Steven Isserlis and the Australian Chamber Orchestra

The Australian Chamber Orchestra’s STEVEN ISSERLIS PLAYS SHOSTAKOVICH would have to be one of the most mesmerising and intense concerts by the ACO in a long while. Under Tognetti’s stylish leadership the Orchestra was in magnificent form , and the Cello Concerto No.1 in E-flat major by Shostakovich as played by guest artist their old friend Steven Isserlis was absolutely amazing .

First we heard the world premiere Samuel Adams Movements (for us and them) which featured fast furious dazzling playing in the first Movement.  The second movement was pulsating and slower.  Tognetti stated the melody the Orchestra embroidered upon that with some sharp spiky comments. The third movement was shimmering and whirling with unusual use of the cellos and the main melody theme held and ‘sung’ like an extra long breath .The last tumbling insistent movement made me think of darting fish underwater.  The work included slow chromatic ascents and sections where the strings were rather fractured and yet interwoven.  

The main highlight of the program though was the Shostakovich Cello Concerto No.1 in E-flat major with Steven Isserlis in an almost overwhelming ,volcanic performance on his 1726 Stradivarius . Isserlis surrenders completely to the music with his shaggy unruly mop of hair, swaying in time to the music and  at times gazing hypnotically into the audience.  Shostakovich’s anguished cello concerto is considered one of the most difficult for that instrument with its extreme technical challenges and includes left hand pizzicato, double stops, runs and harmonics but Isserlis’ performance was mesmerising and masterful, almost transporting us to another dimension.  

In the second movement the cello at first ‘sings’ with a warm tone but this changes to a harsh spiky mood leading to a tumultuous furious whirling full orchestra attack while the cello and piano have a delicate, exquisite conversation. The third movement, the Cadenza, is a towering cello solo – an aching, soaring lament followed by fast and furious sections and including highlights from celeste and clarinet. The final movement revealed Shostakovich’s heart , but it was contained in icy correctness – or was it? The concerto is full of hostility suffering and fragility, fragility, hostility and suffering with transcending moments and cries of anguish and pain.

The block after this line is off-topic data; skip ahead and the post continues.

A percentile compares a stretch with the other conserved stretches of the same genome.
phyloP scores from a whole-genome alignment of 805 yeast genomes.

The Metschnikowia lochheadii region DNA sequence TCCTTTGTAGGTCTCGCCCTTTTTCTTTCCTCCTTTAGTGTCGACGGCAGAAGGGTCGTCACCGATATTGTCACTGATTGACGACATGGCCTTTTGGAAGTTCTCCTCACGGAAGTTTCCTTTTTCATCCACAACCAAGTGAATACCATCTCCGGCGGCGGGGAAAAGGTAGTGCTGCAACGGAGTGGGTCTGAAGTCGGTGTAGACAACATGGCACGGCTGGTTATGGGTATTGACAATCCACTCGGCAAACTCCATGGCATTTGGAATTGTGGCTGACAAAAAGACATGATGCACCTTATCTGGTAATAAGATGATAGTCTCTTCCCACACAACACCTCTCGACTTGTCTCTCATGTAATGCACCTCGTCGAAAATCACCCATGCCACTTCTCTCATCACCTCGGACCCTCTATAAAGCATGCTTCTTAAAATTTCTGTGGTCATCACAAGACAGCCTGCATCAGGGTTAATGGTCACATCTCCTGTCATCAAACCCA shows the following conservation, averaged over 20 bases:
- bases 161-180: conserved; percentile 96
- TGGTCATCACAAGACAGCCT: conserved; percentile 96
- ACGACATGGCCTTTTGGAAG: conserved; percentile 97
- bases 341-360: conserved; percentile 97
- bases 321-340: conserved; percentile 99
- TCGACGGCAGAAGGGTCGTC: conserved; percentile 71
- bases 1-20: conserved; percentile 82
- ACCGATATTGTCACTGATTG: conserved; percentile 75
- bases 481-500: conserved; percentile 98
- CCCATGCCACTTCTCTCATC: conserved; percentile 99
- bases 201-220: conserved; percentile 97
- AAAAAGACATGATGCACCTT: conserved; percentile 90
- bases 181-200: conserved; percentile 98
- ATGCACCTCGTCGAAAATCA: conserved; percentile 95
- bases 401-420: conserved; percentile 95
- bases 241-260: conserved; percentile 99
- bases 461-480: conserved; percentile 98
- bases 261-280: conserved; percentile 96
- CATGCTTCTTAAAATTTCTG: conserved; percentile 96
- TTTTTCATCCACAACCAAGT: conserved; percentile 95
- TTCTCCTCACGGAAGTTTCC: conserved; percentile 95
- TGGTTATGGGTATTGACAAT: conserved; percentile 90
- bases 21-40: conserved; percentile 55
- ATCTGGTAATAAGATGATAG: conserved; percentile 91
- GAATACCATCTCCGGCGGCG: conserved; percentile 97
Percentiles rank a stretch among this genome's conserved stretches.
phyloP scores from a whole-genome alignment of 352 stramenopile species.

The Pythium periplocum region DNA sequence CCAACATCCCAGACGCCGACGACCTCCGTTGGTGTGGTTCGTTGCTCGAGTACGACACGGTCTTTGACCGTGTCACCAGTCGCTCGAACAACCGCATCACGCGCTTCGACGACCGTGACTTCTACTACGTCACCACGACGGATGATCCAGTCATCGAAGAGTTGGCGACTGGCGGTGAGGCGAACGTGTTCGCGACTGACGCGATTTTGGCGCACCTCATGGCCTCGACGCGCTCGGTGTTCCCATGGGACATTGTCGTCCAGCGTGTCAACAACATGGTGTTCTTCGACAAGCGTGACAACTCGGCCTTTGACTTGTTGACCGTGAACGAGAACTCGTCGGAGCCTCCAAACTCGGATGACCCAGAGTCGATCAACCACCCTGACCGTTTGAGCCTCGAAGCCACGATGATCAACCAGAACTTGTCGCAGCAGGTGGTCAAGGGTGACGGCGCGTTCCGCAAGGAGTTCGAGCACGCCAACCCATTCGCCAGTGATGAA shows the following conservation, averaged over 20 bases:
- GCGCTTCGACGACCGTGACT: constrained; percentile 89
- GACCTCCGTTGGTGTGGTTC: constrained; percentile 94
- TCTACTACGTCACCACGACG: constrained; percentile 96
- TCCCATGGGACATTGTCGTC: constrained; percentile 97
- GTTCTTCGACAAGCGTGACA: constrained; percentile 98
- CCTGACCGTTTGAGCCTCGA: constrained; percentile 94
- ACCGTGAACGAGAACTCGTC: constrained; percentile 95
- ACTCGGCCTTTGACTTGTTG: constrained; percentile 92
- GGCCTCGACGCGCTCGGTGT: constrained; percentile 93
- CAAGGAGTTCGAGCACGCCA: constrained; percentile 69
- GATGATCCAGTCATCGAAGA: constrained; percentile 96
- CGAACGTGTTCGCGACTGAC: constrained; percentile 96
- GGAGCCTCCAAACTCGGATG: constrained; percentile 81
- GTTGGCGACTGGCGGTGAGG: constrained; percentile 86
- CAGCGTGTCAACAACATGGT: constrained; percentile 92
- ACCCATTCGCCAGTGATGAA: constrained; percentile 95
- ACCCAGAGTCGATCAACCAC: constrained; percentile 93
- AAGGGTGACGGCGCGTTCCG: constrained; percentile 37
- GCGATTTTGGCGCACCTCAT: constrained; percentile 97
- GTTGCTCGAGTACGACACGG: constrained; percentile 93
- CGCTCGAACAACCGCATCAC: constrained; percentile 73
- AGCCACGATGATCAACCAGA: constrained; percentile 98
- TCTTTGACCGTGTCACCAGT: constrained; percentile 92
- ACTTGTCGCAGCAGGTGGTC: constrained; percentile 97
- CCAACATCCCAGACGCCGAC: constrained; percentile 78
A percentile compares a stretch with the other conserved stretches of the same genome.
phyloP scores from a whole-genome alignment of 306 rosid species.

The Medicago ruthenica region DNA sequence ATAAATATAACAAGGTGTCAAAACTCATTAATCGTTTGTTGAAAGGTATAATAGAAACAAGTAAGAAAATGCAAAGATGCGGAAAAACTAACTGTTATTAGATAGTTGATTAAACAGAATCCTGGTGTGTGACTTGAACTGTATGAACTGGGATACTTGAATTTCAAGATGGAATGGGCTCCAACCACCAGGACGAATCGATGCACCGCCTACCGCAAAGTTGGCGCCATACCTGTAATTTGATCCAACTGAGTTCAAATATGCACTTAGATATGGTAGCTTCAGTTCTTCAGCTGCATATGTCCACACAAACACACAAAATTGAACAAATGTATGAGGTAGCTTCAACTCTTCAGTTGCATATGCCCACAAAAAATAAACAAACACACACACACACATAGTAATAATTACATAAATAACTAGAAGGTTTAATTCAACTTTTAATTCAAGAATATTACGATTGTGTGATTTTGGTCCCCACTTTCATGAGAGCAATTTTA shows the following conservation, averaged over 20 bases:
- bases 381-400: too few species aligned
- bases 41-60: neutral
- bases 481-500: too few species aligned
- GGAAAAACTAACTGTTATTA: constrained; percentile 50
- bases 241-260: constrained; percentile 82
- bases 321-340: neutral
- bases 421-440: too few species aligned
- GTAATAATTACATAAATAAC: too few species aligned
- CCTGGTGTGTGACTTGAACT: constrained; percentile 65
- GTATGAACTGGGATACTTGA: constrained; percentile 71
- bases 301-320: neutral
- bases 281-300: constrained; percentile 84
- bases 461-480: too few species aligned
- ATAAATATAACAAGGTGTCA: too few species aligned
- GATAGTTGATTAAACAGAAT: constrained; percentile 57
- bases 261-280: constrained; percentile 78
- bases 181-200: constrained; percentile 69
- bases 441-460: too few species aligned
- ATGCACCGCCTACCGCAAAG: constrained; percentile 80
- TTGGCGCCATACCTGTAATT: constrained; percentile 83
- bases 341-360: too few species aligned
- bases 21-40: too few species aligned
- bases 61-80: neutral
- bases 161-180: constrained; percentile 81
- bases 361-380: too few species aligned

Another world premiere, with the composer in the audience, opened the second half – Elena Kats-Chernin’s  A Knock One Night, commissioned by Perth engineering  executive Mirek Generowicz to share the dramatic story of his family’s story of arrest by Stalin’s secret police, forced labour camps and post-war journey to Australia. The mood was intense and taut. It began with Tognetti on lyrical singing violin but then cellos and double bass continue a rumbling undertone.  The ‘knock’ theme is strident, insistent and sharply scary – this then changes to scurrying strings ( the escape ?) and then low rich flowing melodies become  stronger and brighter in tone once the family has escaped to safety .

The Haydn Symphony No.104 in D major ( a.k.a the ‘London’ Symphony) began emphatically.  It was full of dynamic, brisk playing, and featured impeccable timing throughout.  It was given a crisp, yet richly nuanced performance full of filigree gentility and with chirpy woodwind.  At times it was stately and refined but this was contrasted with furiously whirling and tumbling sections. Sally Walker’s flute delicately featured in the Andante.  The Symphony bubbled and scurried towards the tempestuous finale. The Orchestra obviously enjoyed playing it as there were big smiles at times.

  With Richard Tognetti,  Director & violin, and Steven Isserlis, cello,  the Australian Chamber Orchestra‘s STEVEN ISSERLIS PLAYS SHOSTAKOVICH was at the City Recital Hall and the Sydney Opera House  30 June – 4 July 2018.

SAMUEL ADAMS Movements (for us and them) World Premiere*
SHOSTAKOVICH Cello Concerto No.1 in E-flat major
ELENA KATS-CHERNIN A Knock One Night World Premiere**
HAYDN Symphony No.104 in D major ‘London’
* Commissioned by the Australian Chamber Orchestra and Stanford Live
** Commissioned by Mirek Generowicz to share the dramatic story of his family's journey to Australia.